mathutils now uses the PEP 465 binary operator for multiplying matrices
>>> M = Matrix()
>>> v = Vector()
>>> M @ v
Vector((0.0, 0.0, 0.0))
>>> v @ v
>>> M @ M
Matrix(((1.0, 0.0, 0.0, 0.0),
(0.0, 1.0, 0.0, 0.0),
(0.0, 0.0, 1.0, 0.0),
(0.0, 0.0, 0.0, 1.0)))
As has already been mentioned, the same techniques as used in Zoom Windows Magnification can be used here - but this is very dependent on getting the vector maths correct, which is also critically dependent on getting the geometry and orientation correct, so I'll try and explain the set up in an as easy to replicate method as possible.
For the geometry, we ...
I think one issue with your original solution was due to lack of 'absolute' on your tests on the Normal - it's allowing for > 0.5 but not for `< -0.5'. Also, 'mixing' the individual channels before combining could be causing a problem. Try a material similar to the following :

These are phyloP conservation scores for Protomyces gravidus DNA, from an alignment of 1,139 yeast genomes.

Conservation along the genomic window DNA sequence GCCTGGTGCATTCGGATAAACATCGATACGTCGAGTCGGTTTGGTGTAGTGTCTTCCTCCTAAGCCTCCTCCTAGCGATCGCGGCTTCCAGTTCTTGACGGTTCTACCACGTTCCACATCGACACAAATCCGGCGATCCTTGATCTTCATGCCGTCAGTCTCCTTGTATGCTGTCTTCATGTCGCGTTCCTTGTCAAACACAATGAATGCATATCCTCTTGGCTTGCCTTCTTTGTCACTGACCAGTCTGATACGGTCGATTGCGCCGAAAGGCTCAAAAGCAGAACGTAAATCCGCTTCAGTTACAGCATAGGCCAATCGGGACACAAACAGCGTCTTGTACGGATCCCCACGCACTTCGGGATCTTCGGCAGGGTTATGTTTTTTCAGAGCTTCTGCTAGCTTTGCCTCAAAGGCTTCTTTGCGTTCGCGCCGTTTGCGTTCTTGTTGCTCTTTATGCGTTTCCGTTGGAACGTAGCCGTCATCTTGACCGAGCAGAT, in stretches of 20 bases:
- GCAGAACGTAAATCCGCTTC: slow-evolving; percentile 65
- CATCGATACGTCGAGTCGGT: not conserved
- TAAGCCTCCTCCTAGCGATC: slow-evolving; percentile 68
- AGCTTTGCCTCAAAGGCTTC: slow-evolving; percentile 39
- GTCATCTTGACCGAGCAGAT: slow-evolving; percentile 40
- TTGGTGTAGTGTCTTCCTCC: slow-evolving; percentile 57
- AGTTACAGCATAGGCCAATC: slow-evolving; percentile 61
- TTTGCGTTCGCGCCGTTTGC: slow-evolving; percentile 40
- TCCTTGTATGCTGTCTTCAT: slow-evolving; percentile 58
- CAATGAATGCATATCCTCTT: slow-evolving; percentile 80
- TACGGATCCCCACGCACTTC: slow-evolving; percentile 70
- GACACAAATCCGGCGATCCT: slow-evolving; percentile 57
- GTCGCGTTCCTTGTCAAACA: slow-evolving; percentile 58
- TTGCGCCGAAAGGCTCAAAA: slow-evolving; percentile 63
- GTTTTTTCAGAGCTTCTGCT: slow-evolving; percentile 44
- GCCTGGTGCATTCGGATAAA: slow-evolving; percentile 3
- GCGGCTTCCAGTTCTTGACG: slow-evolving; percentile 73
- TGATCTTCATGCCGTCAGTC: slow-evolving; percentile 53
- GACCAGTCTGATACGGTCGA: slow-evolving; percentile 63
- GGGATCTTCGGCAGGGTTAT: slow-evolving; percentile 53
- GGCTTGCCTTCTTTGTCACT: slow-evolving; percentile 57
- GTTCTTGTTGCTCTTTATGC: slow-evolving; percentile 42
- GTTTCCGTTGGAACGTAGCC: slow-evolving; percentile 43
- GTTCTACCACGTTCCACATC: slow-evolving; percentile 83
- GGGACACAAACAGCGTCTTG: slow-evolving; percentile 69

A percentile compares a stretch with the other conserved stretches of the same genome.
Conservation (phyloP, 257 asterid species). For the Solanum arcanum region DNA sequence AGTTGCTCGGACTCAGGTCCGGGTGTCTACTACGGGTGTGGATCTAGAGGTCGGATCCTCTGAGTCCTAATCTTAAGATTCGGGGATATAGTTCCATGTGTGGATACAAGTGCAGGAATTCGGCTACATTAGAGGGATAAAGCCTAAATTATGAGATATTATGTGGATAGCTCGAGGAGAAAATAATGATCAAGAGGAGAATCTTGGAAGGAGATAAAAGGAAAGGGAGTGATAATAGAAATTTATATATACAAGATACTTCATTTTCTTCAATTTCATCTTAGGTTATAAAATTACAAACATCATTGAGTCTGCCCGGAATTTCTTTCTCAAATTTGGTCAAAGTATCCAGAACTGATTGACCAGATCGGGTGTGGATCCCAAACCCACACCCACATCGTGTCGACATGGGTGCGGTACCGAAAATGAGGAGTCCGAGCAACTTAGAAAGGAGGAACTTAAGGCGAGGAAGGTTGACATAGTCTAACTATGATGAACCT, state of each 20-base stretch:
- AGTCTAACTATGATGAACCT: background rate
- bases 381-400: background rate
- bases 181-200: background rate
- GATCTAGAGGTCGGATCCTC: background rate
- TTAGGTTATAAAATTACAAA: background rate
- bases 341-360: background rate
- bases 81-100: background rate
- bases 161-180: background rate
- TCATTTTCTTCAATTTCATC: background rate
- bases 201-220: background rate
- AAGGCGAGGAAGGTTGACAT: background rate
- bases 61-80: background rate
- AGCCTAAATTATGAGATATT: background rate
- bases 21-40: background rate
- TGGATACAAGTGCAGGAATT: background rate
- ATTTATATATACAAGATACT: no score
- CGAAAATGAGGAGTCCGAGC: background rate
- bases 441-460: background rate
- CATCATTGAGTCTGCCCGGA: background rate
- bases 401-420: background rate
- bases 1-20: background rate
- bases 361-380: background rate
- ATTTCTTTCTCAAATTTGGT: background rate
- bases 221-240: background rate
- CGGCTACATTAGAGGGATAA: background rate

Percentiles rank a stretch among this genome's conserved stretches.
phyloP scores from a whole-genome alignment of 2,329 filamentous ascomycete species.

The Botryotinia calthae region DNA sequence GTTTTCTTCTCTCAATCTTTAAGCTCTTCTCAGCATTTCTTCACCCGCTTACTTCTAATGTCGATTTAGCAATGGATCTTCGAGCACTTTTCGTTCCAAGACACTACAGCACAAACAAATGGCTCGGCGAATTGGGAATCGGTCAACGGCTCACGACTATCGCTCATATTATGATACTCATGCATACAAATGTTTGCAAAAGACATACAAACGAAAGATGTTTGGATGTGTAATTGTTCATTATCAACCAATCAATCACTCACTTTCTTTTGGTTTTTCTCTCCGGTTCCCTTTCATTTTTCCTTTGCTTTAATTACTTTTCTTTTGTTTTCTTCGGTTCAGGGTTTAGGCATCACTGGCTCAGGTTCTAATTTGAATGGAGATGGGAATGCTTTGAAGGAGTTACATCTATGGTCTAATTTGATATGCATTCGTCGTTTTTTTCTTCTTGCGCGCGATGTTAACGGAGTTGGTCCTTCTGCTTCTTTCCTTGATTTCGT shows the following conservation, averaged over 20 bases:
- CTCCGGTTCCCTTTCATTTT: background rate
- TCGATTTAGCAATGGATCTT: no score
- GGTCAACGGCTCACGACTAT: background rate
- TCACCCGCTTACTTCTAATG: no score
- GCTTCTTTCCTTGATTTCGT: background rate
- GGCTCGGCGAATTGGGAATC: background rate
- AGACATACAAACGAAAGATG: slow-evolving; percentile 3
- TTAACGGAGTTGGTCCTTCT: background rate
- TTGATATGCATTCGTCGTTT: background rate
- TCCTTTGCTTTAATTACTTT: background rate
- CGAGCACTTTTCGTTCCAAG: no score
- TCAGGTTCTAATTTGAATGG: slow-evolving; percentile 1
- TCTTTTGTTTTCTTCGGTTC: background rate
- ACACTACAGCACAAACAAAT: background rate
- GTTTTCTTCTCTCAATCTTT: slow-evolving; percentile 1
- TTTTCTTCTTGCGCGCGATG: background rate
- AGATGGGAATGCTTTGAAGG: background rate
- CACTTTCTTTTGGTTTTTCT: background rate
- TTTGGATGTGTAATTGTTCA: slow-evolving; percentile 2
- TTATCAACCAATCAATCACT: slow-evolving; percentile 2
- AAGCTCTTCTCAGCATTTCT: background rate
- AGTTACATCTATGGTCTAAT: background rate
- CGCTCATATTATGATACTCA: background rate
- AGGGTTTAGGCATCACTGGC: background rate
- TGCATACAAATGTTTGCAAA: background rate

This can produce the following effect :
EDIT - Here's another alternative ...
The problem here isn’t the Bump node but how the Noise Texture is being used.
With no input to the Noise Texture it will automatically assume Generated coordinates and with nothing connected to the Bump Normal it will automatically assume the Geometry Normal - ie, it's effectively automatically :
NOTE : The nodes shown in white are optional - if nothing is ...
The View Vector is in Camera space, but the Normal is in World space.
You need to transform one of the vectors to the other space if you need to compare them. I learned this now so I mark this question as helpful.